Not needing an external amp makes these headphones more portable than the LCD series. This means Audeze becomes accessible to a bigger audience. Okay at 460g you’re still not going to walk around the street with them, but think of people who travel a lot and are spending a lot of time in hotels.
As Audeze’s entry model, these go for a retail price of $699.
The LCD-3 is Audeze’s top of the line high-resolution headphone. Meant to be used with an external amplifier and only available in an open-back design. This is a headphone you would only use at home for private listening sessions.
It would be weird if the build quality of their top performer would be slacking right? Don’t worry, it’s of the highest quality. The earcup rings are made from Zebrano wood while lambskin leather or microsuede is used for the earpads.
Sound quality wise, the reviews are pretty unanimous. If you’re a serious audio enthusiast you can not go wrong with the LCD-3. According to Audeze, these provide the most detail and resolution of all. But to take advantage of this they really need a high-end amp.
As Audeze’s flagship model, these have a retail price of $1,945.
So here we have the LCD-2. The little brother of the LCD-3.
Visually there is not much that separates the two models. See if you can spot them! The LCD-2 is available in Bamboo Composite or Caribbean Rosewood and again with soft lambskin leather or microsuede for the earpads.
The LCD-2 is Audeze’s first commercial contender in the headphone market and is available since 2010. I know what you’re thinking. Where is the LCD-1? Well, let me tell you. There was an LCD-1 and I’ll talk about it at the end of this line-up.
Costing only half the price of the LCD-3, the sound quality is also gonna be half as good right? Not really. The number that’s running around in forums is that the LCD-3 is about 20% better than the LCD-2. And that’s okay. Once you step into audiophile territory you’ll notice that the marges of sound quality improvement become smaller the more expensive you go.
As with the LCD-3, the LCD-2 is best accompanied with a high-end external amp. Although the LCD-3 would benefit more from it. Furthermore according to Audeze the LCD-2 is a more forgiving pair of headphones, which means that even if your audio sources are not of the highest quality it should still sound amazingly good.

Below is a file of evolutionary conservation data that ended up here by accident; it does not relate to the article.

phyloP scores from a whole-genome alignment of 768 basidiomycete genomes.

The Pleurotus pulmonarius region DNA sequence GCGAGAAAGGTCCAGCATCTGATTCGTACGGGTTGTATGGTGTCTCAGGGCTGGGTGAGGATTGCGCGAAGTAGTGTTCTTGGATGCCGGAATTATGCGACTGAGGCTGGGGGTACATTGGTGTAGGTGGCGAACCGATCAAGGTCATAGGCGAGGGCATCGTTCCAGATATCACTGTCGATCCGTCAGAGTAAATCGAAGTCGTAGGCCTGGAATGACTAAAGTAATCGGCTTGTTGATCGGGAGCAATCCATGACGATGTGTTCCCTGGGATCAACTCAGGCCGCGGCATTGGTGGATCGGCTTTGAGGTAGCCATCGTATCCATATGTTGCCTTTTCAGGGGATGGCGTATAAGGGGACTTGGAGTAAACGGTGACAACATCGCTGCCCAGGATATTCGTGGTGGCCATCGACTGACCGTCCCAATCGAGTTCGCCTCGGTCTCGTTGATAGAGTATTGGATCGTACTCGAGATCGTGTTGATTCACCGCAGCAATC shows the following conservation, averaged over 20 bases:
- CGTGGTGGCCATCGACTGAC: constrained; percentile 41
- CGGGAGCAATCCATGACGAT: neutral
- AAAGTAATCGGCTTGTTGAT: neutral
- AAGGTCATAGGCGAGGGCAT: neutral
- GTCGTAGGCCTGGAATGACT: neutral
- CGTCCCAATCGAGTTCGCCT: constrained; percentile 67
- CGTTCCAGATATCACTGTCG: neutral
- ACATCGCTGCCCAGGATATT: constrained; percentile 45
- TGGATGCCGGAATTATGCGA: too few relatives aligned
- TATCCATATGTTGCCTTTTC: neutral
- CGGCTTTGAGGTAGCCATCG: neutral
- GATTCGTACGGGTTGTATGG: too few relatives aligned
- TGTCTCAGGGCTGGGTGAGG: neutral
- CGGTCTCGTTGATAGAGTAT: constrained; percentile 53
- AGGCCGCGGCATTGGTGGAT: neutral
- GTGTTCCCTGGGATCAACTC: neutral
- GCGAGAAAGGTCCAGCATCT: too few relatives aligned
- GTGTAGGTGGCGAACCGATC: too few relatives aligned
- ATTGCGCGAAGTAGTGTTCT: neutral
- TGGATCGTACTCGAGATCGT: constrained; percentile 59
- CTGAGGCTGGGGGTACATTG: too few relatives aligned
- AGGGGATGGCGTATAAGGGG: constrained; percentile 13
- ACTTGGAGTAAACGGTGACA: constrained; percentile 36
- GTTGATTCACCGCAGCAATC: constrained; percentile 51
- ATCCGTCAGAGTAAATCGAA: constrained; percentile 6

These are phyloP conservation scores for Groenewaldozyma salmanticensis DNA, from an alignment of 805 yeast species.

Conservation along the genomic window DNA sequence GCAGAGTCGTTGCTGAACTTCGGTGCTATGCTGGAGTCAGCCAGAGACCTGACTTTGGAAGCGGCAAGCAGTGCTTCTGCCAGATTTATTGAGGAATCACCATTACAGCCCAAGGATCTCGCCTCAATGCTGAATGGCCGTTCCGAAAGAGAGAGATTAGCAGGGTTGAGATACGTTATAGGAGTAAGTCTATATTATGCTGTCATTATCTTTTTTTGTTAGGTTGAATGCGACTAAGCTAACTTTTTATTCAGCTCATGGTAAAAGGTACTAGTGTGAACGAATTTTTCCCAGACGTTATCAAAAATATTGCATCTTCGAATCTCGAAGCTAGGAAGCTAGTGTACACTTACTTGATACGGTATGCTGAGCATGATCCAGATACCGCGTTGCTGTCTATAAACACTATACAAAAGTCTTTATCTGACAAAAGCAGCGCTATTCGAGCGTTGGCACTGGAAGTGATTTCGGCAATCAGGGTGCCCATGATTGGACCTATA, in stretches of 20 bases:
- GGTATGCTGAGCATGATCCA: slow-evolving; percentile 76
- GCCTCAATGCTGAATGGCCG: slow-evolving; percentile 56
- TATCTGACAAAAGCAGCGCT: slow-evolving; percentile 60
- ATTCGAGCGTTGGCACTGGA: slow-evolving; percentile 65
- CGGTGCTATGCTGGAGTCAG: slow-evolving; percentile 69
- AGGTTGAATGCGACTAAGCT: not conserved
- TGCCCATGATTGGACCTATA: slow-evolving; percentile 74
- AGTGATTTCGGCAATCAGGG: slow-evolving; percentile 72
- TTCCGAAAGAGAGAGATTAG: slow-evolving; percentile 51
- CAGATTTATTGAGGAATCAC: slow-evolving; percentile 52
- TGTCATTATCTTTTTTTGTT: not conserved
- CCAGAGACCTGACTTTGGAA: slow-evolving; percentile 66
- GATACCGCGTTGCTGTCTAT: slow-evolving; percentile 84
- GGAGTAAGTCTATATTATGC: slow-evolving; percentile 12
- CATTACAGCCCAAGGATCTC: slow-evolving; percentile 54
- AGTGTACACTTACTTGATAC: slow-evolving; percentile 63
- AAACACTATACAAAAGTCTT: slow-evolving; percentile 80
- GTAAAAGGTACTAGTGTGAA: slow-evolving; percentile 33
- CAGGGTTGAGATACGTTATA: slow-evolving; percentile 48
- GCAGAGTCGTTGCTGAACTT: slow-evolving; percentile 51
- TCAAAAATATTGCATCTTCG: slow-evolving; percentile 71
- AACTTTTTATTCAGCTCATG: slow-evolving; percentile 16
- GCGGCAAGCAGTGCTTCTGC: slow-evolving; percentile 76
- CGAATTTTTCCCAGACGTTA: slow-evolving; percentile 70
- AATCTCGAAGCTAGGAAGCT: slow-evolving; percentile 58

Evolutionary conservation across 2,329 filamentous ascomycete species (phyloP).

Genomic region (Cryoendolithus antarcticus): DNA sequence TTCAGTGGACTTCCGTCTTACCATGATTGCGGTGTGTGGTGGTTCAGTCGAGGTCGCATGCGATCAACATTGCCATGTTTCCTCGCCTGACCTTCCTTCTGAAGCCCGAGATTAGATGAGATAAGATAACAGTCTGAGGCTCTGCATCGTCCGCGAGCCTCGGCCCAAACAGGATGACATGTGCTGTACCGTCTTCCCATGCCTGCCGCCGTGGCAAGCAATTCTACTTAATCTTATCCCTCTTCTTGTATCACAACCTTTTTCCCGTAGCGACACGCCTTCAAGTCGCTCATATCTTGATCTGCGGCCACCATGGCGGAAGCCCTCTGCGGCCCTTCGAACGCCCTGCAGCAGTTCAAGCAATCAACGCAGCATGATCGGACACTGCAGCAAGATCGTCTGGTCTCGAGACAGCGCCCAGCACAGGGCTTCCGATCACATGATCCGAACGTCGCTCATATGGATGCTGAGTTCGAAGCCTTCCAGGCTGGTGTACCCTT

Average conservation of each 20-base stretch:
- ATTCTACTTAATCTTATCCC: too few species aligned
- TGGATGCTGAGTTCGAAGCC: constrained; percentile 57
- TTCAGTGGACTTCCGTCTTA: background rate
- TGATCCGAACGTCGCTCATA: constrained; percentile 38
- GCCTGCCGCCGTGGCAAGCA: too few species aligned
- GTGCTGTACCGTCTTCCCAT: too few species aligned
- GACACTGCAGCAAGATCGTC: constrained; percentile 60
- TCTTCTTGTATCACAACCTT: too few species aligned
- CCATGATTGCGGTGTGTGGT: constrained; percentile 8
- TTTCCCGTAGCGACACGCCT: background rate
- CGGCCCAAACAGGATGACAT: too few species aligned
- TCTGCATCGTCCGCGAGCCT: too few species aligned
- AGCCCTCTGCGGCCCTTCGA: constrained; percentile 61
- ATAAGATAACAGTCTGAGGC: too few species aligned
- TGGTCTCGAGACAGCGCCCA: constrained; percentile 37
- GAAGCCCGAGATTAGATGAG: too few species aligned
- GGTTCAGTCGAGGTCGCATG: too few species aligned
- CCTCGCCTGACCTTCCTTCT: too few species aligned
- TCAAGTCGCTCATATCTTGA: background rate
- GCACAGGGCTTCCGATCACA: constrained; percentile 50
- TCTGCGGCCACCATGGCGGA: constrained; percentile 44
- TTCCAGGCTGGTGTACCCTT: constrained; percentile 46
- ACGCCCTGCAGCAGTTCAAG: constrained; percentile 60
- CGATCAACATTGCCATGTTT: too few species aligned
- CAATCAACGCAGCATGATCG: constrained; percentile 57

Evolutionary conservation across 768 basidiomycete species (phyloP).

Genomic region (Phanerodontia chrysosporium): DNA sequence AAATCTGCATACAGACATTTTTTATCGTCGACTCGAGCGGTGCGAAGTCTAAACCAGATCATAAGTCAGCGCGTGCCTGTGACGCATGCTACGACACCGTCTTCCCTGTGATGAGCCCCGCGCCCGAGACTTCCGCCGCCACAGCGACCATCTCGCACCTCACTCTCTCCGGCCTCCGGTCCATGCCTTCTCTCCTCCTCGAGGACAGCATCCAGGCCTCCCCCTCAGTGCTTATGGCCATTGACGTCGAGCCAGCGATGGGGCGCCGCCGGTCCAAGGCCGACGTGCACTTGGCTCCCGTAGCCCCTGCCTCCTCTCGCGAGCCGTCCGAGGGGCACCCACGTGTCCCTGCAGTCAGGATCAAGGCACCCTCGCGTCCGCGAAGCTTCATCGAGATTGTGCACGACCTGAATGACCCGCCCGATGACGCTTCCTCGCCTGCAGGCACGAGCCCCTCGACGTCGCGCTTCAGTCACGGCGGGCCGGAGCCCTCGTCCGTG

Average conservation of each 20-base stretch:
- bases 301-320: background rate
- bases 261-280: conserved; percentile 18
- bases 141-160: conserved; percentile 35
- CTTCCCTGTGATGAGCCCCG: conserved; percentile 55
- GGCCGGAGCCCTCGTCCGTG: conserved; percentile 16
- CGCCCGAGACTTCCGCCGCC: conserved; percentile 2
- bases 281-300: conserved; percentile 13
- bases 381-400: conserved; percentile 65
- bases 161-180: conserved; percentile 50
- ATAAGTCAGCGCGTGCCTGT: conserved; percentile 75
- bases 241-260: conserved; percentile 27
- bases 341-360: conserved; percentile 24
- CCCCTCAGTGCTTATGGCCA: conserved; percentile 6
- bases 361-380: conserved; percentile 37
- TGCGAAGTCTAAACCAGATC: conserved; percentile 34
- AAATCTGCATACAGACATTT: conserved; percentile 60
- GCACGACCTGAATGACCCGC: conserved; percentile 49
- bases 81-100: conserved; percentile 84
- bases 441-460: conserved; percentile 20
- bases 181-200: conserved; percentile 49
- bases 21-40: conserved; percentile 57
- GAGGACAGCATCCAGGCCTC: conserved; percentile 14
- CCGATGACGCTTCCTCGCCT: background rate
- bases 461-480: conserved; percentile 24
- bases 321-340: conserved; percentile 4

These go for a retail price of $995
Again you can clearly notice the same look as with the LCD-2 and LCD-3. No wooden materials this time but a polished, black anodized aluminum finish.
Also in contrast with the LCD-2 and LCD-3 is that these should work very well without an external amp and can be used directly with portable devices.
Sound quality wise these are supposed to be the most neutral headphones in the LCD line-up, so it’s no surprise that Audeze is targeting sound engineers and musicians with these cans.
The LCD-X is available at a retail price of $1,699.
This is the closed variant of the LCD-X. According to Audeze, the LCD-XC retains all the benefits of the other LCD’s, but thanks to the closed-back design, listeners are able to isolate themselves from their surroundings without disturbing others.
As with the LCD-X, the LCD-XC should be perfectly happy without an extra external amp and can be powered by portable devices.
Because of the closed-back design, according to Audeze, the LCD-XC has a more powerful bass and Audeze recommends them to DJ’s and studio engineers.
The Bubinga wood finish on the earcups looks great and personally I think these are the most gorgeous looking Audeze headphones at the moment!
The LCD-XC is available at a retail price of $1,799.
Audeze LCD-1 (discontinued)
So here we have it. Although the LCD-2 is their first completely self-made headphone, there was still an LCD-1. While Audeze developed the driver of the headphone, the rest is off-the-shelf material used by other headphones. You can clearly see that aesthetic wise the LCD-1 cannot be compared to the current line-up.
The LCD-1 was only available for a short period in 2009 and only 25 were made available to the public. Mostly via pre-order.
Not many reviews out there (obvious when only 25 were ever made), but from what I’ve read they sounded very nice. I did found one interesting review on Head-Fi. You can read it here.
Wrap Things Up
Alright guys, time to wrap things up here. It was very interesting for me to write this article since it required me to read up a lot more on Audeze than I originally had.
It’s pretty awesome to see two guys starting a headphone company and actually be successful in a world where big names like Sennheiser, Audio Technica, Sony, etc… rule. An important factor in their success was, of course, the decision to go for planar magnetic headphones, as this is a niche that’s not really tapped into by those bigger companies. So six years later, they still are a small business but have become market leaders in what they do. That’s just amazing!
Too bad their headphones are way out of my price range, but if I ever could get my hands on an LCD-2, I would be extremely happy!
So I’m eager to know what your thoughts are. Do you think planar magnetics is here to stay? Do you own an Audeze (lucky you!) or other planar magnetic headphone? Let me know your experience and thoughts in the comments below.
Oh and if you wanna know more about Audeze, check them out at www.audeze.com.